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Update on Municipal Bonds

Posted @ Friday, March 23, 2018    By Aindriu Colgan
Posted in [ Blog, Tax, Legislative, Economic and Community Development, Energy, Water and Natural Resources ] | 0 Comments

With the omnibus having been passed by Congress, substantive legislative work will wind down until after the elections in November. There are, however, a few outstanding tax/financial issues to note.

First, as you may know, there are ongoing efforts in Congress to reclassify municipal bonds as high quality liquid assets (HQLA). Regulations mandating that banks hold a minimum amount of HQLA neglected to include municipal bonds in that category, even though they have a lower default rate than private sector bonds. The House passed legislation to reclassify municipal bonds as HQLA both last Congress and this Congress, but until recently the Senate had not. On March 14, the Senate passed a Dodd Frank relief bill, S. 2155, that included a provision to reclassify municipal bonds as HQLA. This is the first time that both chambers have passed HQLA language. Unfortunately, House Financial Services Chairman Jeb Hensarling (R-TX) at this point opposes the Senate Dodd-Frank relief bill; he believes it does not go far enough. What does that mean for muni bonds? It means that right now, they are caught in the House and Senate maneuvering on Dodd-Frank. Until those disagreements are resolved (either through a Conference Committee or by the House passing the Senate legislation), the HQLA legislation is on hold.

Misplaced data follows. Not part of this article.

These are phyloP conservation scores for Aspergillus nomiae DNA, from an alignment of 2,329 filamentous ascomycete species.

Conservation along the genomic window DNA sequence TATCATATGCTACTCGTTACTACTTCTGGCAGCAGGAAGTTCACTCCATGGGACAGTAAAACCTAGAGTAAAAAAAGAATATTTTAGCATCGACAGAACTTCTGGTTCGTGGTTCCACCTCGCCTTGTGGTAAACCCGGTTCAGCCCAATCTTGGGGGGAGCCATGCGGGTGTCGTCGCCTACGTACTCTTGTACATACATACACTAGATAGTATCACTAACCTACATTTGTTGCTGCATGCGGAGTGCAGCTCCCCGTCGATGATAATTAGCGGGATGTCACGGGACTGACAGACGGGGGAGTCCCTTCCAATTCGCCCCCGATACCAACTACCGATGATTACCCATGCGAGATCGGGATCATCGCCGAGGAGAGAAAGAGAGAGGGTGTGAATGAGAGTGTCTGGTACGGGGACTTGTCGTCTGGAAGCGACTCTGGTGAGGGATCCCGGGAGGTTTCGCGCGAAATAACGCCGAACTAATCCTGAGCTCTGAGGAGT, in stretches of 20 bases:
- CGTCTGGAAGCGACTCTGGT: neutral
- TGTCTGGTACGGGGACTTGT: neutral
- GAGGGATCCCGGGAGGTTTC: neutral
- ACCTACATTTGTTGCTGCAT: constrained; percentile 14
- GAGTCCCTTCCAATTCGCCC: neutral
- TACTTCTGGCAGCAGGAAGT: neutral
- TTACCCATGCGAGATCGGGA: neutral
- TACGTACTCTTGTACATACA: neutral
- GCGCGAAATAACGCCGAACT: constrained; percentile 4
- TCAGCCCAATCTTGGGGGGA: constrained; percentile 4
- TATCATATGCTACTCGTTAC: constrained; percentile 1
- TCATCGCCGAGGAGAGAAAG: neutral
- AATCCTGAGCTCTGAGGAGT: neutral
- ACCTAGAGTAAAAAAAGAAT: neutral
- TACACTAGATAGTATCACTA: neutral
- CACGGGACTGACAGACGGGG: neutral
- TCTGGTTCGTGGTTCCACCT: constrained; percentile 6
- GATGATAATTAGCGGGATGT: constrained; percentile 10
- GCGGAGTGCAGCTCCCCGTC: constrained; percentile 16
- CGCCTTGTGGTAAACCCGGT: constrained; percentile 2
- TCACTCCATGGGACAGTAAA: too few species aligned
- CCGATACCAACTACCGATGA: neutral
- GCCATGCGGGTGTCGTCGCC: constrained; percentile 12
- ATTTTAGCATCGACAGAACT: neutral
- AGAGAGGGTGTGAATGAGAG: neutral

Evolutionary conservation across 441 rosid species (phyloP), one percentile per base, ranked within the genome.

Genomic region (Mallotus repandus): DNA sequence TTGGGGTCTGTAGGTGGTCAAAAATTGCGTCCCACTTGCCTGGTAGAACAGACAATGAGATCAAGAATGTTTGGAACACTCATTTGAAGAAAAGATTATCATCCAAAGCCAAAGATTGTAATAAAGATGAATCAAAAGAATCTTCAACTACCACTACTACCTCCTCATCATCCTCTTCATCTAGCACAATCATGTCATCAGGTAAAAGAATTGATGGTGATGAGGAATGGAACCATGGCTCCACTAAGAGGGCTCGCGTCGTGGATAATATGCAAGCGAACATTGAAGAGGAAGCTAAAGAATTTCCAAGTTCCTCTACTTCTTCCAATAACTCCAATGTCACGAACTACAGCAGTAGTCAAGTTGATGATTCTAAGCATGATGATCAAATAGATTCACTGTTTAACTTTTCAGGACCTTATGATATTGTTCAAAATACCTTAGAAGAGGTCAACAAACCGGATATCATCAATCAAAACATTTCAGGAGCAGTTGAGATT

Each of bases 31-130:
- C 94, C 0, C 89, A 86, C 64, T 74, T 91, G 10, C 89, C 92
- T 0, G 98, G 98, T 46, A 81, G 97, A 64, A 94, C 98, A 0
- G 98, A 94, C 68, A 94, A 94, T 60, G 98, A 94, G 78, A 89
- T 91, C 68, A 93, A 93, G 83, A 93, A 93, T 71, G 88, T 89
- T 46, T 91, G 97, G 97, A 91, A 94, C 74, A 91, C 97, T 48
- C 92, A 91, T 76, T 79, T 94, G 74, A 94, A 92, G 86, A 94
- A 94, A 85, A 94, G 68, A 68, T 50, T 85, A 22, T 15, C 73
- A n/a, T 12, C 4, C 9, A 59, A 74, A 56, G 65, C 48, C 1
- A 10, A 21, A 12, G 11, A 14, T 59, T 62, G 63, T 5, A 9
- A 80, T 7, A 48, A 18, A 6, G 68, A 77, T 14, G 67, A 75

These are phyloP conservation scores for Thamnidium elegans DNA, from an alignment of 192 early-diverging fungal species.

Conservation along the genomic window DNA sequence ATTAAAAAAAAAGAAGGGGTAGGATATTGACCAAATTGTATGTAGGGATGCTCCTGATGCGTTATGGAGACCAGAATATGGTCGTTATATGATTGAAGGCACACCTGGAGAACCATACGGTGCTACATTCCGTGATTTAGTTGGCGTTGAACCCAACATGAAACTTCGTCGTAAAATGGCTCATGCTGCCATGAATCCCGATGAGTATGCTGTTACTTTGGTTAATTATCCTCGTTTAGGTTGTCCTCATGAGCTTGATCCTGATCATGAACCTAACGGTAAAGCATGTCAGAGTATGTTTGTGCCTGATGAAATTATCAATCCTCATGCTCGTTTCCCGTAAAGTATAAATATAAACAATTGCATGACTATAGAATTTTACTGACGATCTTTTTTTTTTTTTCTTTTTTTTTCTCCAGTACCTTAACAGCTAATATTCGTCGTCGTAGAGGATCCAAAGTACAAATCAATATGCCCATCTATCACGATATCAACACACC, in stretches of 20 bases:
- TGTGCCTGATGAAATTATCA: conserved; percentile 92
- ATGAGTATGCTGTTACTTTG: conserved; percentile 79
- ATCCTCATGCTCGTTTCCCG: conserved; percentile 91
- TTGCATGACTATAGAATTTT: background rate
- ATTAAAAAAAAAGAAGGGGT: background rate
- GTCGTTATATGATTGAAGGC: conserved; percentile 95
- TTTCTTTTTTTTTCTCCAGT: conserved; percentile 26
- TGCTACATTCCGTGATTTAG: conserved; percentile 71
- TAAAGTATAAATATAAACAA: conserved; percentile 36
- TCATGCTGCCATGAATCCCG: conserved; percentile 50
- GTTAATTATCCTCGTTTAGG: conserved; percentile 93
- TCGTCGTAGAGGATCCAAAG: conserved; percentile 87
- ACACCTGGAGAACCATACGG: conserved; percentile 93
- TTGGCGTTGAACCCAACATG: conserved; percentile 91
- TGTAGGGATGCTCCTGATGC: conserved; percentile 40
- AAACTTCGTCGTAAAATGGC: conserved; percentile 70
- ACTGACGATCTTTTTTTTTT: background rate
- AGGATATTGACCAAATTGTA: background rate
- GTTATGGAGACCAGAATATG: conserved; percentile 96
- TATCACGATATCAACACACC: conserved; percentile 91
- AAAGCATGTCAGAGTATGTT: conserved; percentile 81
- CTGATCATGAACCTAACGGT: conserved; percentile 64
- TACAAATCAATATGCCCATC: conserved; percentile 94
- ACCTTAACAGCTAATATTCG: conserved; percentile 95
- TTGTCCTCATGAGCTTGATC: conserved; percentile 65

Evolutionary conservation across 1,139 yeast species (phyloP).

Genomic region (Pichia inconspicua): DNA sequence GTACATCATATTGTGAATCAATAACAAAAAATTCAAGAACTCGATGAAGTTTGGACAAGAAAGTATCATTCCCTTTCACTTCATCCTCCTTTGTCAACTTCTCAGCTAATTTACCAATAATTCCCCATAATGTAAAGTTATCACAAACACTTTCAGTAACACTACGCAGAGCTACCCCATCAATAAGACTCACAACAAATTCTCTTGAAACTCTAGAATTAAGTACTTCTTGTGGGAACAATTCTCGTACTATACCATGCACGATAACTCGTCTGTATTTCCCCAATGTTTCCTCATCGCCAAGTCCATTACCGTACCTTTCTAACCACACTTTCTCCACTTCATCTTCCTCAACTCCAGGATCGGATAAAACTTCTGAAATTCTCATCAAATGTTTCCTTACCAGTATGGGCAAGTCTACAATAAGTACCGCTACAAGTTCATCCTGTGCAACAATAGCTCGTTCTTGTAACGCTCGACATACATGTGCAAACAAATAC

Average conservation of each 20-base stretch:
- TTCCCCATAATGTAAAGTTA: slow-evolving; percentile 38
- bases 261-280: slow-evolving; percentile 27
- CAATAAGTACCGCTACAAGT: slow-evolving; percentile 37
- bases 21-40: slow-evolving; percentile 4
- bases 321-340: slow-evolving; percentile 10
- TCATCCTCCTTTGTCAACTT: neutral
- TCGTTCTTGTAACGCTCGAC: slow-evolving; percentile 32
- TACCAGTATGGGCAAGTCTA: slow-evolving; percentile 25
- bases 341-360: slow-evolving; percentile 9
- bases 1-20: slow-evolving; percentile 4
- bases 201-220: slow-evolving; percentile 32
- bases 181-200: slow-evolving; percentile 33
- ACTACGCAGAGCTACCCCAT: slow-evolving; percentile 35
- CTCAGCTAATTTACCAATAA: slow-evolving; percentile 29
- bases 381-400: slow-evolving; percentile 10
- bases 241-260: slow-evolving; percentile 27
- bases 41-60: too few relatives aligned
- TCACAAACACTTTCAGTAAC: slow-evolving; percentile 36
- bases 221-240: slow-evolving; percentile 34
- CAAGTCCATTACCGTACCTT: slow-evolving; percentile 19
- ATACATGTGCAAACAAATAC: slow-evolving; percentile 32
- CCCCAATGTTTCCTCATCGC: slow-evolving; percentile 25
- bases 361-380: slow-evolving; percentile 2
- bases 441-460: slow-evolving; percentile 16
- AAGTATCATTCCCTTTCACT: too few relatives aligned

Second, the omnibus did include a solution to the so-called “grain glitch”, but only by including an expansion of the Low Income Housing Credit for Democrats. This agreement sets an informal precedent: fixes to the GOP tax law will only get Democrat support by including corresponding Democrat priorities. (Because of procedural rules in the Senate, fixes will need Democrat votes.) This could provide opportunities for Democrats to secure longer term extensions for renewable energy tax incentives like those for hydro- or geothermal power. But it also increases the cost of any fixes to the tax law, so tax-writers will have to find even more revenue to offset these fixes. This means that tax exempt municipal bonds could be back on the table—at the very least a haircut for top earners like Chairman Dave Camp or President Obama proposed.

TFG will continue to monitor this and other municipal bond developments.  If you would like more information, please contact our team. 

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